Disconnect in these A-frame tiny cabins in the Catskills

May 18, 2018 by  
Filed under Business, Green

Comments Off on Disconnect in these A-frame tiny cabins in the Catskills

The Catskills area will soon welcome the Eastwind Hotel , a 1920s bunk house that has been converted into a gorgeous boutique hotel and accompanying tiny cabins. The space is geared toward outdoor enthusiasts looking to enjoy the lush Windham Mountain area. For those really looking to get back to nature, the hotel offers a series of tiny A-frame huts that provide guests with a solitary off-grid experience. The 14-by-14-foot Lushna Cabins are tucked into the landscape overlooking Windham Mountain — just a two hour drive north from New York City. With a simple aesthetic, the cabins are designed to return guests to nature. The huts are insulated to withstand the seasons, and each structure has a single window that offers  natural light and incredible views of the surroundings. Related: Couple builds tiny A-frame cabin in three weeks for only $700 The wooden cabins are equipped with a simple queen-sized bed with top-of-the-line linens, a wooden chest and plenty of wildlife journals to take while exploring the area. Visitors can also make use of the provided camping kits, complete with grilling equipment to use in the fire pits. The hotel’s goal is to meet the needs of all types of guests. For those who’d like a little bit more luxury, there are boutique suites that offer the best in amenities. Visitors will also be able to choose from various events and activities including outdoor movie screenings in summer, game nights in winter, concerts, classes and outdoor excursions. Eastwind Hotel & Bar is slated to open for business this June. + Eastwind Hotel & Bar Via Dwell Images via Eastwind Hotel & Bar

Continued here:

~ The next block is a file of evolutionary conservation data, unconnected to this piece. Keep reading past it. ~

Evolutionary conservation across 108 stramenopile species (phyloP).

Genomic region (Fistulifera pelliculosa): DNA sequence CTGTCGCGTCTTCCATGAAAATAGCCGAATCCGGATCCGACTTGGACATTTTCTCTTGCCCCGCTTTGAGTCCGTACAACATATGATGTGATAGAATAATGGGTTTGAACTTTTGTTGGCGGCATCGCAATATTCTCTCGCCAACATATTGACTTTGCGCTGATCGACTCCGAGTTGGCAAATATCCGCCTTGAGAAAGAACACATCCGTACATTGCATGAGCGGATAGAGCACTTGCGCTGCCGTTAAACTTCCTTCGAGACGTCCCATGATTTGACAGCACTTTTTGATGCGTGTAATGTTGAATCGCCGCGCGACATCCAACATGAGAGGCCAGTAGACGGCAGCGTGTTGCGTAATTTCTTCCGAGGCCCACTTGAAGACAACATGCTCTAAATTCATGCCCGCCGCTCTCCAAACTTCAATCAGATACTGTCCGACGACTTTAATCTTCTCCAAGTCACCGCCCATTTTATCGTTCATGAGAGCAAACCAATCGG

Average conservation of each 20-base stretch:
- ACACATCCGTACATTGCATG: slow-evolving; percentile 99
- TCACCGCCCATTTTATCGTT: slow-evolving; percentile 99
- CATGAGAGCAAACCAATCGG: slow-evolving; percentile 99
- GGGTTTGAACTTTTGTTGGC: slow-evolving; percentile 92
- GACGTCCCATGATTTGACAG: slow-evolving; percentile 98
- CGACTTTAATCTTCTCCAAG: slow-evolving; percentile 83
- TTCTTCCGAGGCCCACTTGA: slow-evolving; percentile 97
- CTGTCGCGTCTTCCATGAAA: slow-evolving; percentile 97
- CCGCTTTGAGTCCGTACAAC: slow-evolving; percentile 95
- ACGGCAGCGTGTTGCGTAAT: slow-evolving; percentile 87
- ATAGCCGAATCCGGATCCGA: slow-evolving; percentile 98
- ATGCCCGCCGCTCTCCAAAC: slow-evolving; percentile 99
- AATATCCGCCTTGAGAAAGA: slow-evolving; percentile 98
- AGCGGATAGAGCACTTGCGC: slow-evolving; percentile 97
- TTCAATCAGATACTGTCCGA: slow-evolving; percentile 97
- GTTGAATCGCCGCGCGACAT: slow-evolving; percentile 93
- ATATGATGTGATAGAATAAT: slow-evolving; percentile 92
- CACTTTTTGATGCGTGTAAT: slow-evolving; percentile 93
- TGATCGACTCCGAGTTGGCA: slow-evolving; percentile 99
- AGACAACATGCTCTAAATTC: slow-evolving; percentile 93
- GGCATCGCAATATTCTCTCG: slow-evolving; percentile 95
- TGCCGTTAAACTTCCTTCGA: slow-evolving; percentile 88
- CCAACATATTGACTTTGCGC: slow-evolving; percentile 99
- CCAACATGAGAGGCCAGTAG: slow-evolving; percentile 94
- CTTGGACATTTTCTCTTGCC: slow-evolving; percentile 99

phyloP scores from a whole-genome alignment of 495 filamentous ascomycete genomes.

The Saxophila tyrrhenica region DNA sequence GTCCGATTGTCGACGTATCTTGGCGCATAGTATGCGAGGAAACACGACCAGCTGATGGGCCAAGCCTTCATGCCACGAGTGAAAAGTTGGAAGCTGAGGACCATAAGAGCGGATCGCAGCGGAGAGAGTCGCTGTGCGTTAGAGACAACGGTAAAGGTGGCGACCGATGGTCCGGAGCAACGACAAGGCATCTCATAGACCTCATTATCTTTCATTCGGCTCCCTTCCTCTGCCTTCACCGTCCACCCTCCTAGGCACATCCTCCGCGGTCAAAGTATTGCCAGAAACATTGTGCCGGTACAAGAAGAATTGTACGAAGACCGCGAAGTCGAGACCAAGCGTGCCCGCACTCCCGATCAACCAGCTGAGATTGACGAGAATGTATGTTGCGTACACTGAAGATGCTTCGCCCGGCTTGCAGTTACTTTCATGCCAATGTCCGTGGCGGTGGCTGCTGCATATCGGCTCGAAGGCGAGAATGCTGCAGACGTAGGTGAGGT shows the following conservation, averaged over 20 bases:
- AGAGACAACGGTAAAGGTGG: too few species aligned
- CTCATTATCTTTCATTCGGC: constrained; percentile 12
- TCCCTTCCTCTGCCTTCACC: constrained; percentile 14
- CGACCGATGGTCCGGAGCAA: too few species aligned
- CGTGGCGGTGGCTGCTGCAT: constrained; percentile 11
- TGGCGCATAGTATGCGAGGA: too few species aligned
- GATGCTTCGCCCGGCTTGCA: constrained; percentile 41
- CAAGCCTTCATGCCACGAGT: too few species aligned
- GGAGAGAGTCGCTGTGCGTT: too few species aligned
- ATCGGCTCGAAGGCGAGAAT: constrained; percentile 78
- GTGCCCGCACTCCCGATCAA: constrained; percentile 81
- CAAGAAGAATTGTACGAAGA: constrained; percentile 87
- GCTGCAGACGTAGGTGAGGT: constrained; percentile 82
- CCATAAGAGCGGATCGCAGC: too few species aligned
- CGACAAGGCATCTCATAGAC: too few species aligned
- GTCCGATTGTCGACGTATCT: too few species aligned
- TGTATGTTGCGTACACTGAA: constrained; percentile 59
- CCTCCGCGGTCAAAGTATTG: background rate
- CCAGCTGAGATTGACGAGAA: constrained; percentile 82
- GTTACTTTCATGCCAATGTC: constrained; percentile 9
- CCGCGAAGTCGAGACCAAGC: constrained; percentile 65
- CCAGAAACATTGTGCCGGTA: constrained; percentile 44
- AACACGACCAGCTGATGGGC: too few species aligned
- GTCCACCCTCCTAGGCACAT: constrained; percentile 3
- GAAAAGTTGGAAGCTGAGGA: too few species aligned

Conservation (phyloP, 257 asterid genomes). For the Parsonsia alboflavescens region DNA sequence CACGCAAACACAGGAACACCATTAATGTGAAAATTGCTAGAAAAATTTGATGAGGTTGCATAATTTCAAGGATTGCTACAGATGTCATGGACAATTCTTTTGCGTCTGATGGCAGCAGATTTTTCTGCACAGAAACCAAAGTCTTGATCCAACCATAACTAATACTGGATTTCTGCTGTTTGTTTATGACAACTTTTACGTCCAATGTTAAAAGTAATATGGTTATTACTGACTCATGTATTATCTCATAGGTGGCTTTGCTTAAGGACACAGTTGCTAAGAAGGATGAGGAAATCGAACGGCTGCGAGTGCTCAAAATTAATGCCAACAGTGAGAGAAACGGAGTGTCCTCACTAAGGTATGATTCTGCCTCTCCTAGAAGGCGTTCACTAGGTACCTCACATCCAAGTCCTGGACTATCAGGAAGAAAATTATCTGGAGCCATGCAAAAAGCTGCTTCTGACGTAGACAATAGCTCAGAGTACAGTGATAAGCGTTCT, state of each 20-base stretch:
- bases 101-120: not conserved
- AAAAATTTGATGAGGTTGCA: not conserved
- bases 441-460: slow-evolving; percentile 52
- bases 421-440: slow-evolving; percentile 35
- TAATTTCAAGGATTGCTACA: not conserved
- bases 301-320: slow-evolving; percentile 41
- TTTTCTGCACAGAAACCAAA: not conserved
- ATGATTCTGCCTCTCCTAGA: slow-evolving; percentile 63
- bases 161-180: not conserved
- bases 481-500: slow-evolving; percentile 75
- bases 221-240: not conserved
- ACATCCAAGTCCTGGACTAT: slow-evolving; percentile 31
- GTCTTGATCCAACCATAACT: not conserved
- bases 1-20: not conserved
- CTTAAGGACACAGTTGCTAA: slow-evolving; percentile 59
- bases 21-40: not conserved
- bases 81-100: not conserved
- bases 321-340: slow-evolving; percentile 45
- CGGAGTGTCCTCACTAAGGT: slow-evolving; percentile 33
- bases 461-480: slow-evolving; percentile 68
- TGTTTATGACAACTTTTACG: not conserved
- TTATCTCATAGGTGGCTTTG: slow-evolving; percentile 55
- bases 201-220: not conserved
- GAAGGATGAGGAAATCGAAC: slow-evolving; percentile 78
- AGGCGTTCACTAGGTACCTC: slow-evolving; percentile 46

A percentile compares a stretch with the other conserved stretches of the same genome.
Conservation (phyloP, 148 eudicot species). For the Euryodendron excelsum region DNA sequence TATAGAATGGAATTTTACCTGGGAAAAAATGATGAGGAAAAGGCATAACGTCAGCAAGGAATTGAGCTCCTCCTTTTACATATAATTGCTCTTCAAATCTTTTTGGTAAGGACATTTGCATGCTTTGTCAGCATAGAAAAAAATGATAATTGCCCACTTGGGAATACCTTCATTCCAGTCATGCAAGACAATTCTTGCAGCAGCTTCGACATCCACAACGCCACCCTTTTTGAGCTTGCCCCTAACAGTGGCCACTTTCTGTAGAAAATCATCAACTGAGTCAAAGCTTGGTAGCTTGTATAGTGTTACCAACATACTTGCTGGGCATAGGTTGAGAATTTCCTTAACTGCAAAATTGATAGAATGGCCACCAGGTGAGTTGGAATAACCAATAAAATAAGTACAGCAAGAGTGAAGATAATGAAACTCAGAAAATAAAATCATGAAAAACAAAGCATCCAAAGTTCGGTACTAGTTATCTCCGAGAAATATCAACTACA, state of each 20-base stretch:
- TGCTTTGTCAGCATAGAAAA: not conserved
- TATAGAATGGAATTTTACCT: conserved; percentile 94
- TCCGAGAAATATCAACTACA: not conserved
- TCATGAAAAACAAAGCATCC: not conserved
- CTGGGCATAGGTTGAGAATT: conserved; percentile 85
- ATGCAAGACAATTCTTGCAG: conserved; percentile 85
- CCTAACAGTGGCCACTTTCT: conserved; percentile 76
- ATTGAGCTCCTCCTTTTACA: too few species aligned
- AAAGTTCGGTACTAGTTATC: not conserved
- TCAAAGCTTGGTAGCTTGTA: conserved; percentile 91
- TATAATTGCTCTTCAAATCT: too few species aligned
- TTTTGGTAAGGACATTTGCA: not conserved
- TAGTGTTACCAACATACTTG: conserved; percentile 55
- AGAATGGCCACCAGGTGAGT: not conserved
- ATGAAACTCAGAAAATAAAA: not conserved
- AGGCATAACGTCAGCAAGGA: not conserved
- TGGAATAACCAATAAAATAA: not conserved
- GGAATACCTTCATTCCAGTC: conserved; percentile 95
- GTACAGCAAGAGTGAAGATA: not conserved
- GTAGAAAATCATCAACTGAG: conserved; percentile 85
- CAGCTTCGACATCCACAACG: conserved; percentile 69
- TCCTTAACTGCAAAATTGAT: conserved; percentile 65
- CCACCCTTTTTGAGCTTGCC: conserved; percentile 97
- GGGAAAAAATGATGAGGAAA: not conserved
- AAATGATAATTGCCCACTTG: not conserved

Disconnect in these A-frame tiny cabins in the Catskills

BIG designs a high-end tiny house that goes off-grid

May 18, 2018 by  
Filed under Green, Recycle

Comments Off on BIG designs a high-end tiny house that goes off-grid

Bjarke Ingels Group has revealed images for the firm’s first-ever tiny house—the A45—designed for the prefab-housing startup Klein . Inspired by the traditional A-frame cabin, the A45 takes on an angular form conducive to rain run-off and easy construction. The 180-square-foot timber cabin boasts a completely customizable interior design and can be built within four to six months in any location. Constructed in Upstate New York, the prototype for the A45 tiny house is clad in blackened pine with a triangular glazed end wall to immerse homeowners in nature even when they’re indoors. The triangular floor-to-ceiling window—made up of seven glass pieces—and the soaring 13-foot-tall ceiling help create a sense of spaciousness despite the structure’s small 180-square-foot size. The cabin is slightly elevated on four concrete piers in order to minimize site impact and to give homeowners the freedom to place the tiny home in areas without heavy machinery. “The resulting crystal-like shape gives A45 an ever-changing appearance,” said BIG in a statement about their modification of the traditional A-frame cabin. “Upon entering, the 180 [square-foot] interior space reflects a minimal Nordic abode prioritized for ‘hyggelig’ comfort and design.” The subtle natural material palette, from the exposed timber frame built of solid pine to the Douglas Fir floor planks and the space-grade insulating natural cork walls, further emphasizes the Scandinavian aesthetic. Cedar clads the compact bathroom, and the fixtures were sourced from VOLA. Related: This tiny timber cabin was built from construction waste for under $30K The A45 tiny house comprises 100% recyclable materials including the timber frame, wall modules, and subfloor. The home get all of its power from  solar panels, and the service equipment is hidden from view in the back. The cozy interior is furnished with a Morsøe wood-burning stove and handcrafted Nordic furniture including pieces by Carl Hansen and a bed fitted with Soren Rose Studio’s Kvadrat fabrics. Københavns Møbelsnedkeri designed the petite kitchen. + Bjarke Ingels Group + Klein Via AD Images via BIG

Go here to see the original: 
BIG designs a high-end tiny house that goes off-grid

Bad Behavior has blocked 886 access attempts in the last 7 days.